Student B: Answer the question making emphasis (Use emphatic do)


Third Conditional


We use third conditional sentences to talk about unreal (imaginary or hypothetical) past situations and their consequences.

We use the past perfect or the past perfect continuous in the if- clause (condition)

We use would have + past participle or could have + past participle or might have + past participle in the other clause (consequence/ result)

 Grammar Practice

Level of difficulty: ⭐

Put the words in the correct order.

 Speaking Practice

Level of difficulty: ⭐⭐

Student A:

  1. Choose one box
  2. Open the box
  3. Read the sentence out loud

Student B:

  1. Close your eyes
  2. Listen to your partner
  3. Make a sentence using the third conditional.

Student C:

Write the sentence on a piece of paper

Switch roles <>

✍️ Writing Practice

Choose a card. Write a comment (reply) below 👇 with your opinion.


Second Conditional


We use the second conditional to talk about hypothetical or imaginary situations in the present or future.

In the if-clause we use simple past or past continuous.

In the other clause (consequence/result), we can use would, could or might.

For the verb be we usually start our sentence with If + subject + were

For examples:

If I were rich, I’d buy a Ferrari

If he were/ was rich, he’d buy a Porsche.

When we want to give advice, we always use If I were


If I were you, I wouldn’t go there.

If I were you, I’d travel to Brazil instead of Australia.

More information about If I was and if I were 👇

If you are still confused, you can find an easy explanation in your first language in the link below 👇:

🇪🇸 Spanish /  🇵🇹 Portuguese/ 🇨🇳 Chinese/  🇷🇺 Russian/  🇺🇦 Ukrainian/  🇹🇷 Turkish/ 🇯🇵 Japanese

 Grammar Practice

Level of difficulty: ⭐

Put the words in the correct order.

 Speaking Practice

Level of difficulty: ⭐⭐

  1. Spin the wheel
  2. Complete the sentence about your partner.
  3. Read the complete sentence to your partner.
  4. Explain to your partner why?
  5. Were your guesses right or wrong?
  6. Switch roles <>

✍️ Writing Practice

Choose 5 cards.

Write 5 sentences using the second conditional.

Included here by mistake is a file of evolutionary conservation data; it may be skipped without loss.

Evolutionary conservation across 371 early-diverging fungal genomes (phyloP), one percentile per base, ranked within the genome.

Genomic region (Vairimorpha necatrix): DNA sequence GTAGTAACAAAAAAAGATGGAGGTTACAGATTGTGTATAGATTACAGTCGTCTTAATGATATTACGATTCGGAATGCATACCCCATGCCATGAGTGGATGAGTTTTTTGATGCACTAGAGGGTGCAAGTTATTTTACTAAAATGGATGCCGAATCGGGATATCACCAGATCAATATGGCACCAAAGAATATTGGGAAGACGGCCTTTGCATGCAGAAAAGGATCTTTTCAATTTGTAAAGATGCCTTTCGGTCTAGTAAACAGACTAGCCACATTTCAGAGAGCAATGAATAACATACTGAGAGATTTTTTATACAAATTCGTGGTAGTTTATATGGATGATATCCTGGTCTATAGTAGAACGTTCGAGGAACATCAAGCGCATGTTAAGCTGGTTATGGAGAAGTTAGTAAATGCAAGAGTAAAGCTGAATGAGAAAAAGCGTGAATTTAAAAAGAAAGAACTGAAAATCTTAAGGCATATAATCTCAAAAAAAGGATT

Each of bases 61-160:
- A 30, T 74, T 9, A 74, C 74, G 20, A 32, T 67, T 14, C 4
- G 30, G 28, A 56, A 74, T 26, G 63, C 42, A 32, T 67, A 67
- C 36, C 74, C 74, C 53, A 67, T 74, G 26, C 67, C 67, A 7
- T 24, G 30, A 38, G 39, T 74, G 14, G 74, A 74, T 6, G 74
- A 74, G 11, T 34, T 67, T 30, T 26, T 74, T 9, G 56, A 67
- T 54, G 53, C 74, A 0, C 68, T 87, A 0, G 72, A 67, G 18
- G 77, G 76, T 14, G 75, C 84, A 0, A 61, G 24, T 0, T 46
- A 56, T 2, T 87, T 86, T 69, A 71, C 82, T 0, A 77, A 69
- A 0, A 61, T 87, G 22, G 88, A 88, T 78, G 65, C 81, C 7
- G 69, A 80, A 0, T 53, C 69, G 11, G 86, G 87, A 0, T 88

Share your sentences below 👇 (reply)


Future Perfect vs. Future Continuous


Future Perfect

We use the future perfect (will have + past participle) to say something that will be finished before a certain time in the future.

  • This tense is frequently used with the time expressions by + day/time or in + time expression
  • by + a time expression = at the latest
  • We form the negative form with won’t have+ past participle
  • We make questions by inverting the subject and will (Will you have + past participle …?)

Future Continuous

We use the future continuous (will + be + verb+ing) to say that an action will be in progress at a certain time in the future.

Let’s compare it with the simple future:

We‘ll have dinner at 8 o’clock (= we will start dinner at 8 o’ clock)

We‘ll be having dinner at 8 o’clock (= we will start dinner before 8 o’clock/ at 8 o’clock we will already have started eating)

  • We sometimes use the future continuous, like the present continuous, to talk about things that are already planned or decided
  • We form the negative with won’t be + verb+ ing
  • We make questions by inverting the subject and will (Will you be + verb+ing…?)
Drag the arrows <> to compare the future perfect and the future continuous

If you are still confused, you can find an easy explanation in your first language in the link below 👇 :

 Grammar Practice

Level of difficulty: ⭐

  • Complete the sentences using the future continuous or the future perfect.
  • Flip the tile to check your answer
  • Write down the sentences in your notebook

 Speaking Practice

Level of difficulty: ⭐⭐

Discuss each prediction with your group. Decide:

a) if you think it will happen

b) if you think it will be a good thing

Give as many details as possible

✍️ Writing Practice

Choose a card. Write a comment (reply) below 👇 with your opinion.

a) Do you think it will happen?

b) Do you think it will be a good thing?


Tag questions

Tag questions are indirect questions that we often use to check something that we think is true.


Tag question: Your name is Mike, isn’t it?

Direct question: Is your name Mike?

How to form a tag question
  1. Add a comma (,) after the information you want to confirm or make emphasis
  2. Use the correct auxiliary verb or modal verb.

Auxiliary verbsPositiveNegative
beam, is, are
was, were
am not, isn’t, aren’t
wasn’t, weren’t
dodo, does
don’t, doesn’t
havehave, has
haven’t, hasn’t

Common modal verbs used in tag questions


Note: Use a negative auxiliary/modal verb if the sentence is affirmative and an affirmative auxiliary/ modal verb if the sentence is negative.

3. Add a pronoun

Examples: you, he, she, it, we, they

4. Add a question mark (?)


Grammar Practice

Match the phrases

Speaking Practice

Student A: Complete with a tag question.

Student B: Answer the question.

Student C: React to B’s Answer (same/ different answer)

Switch roles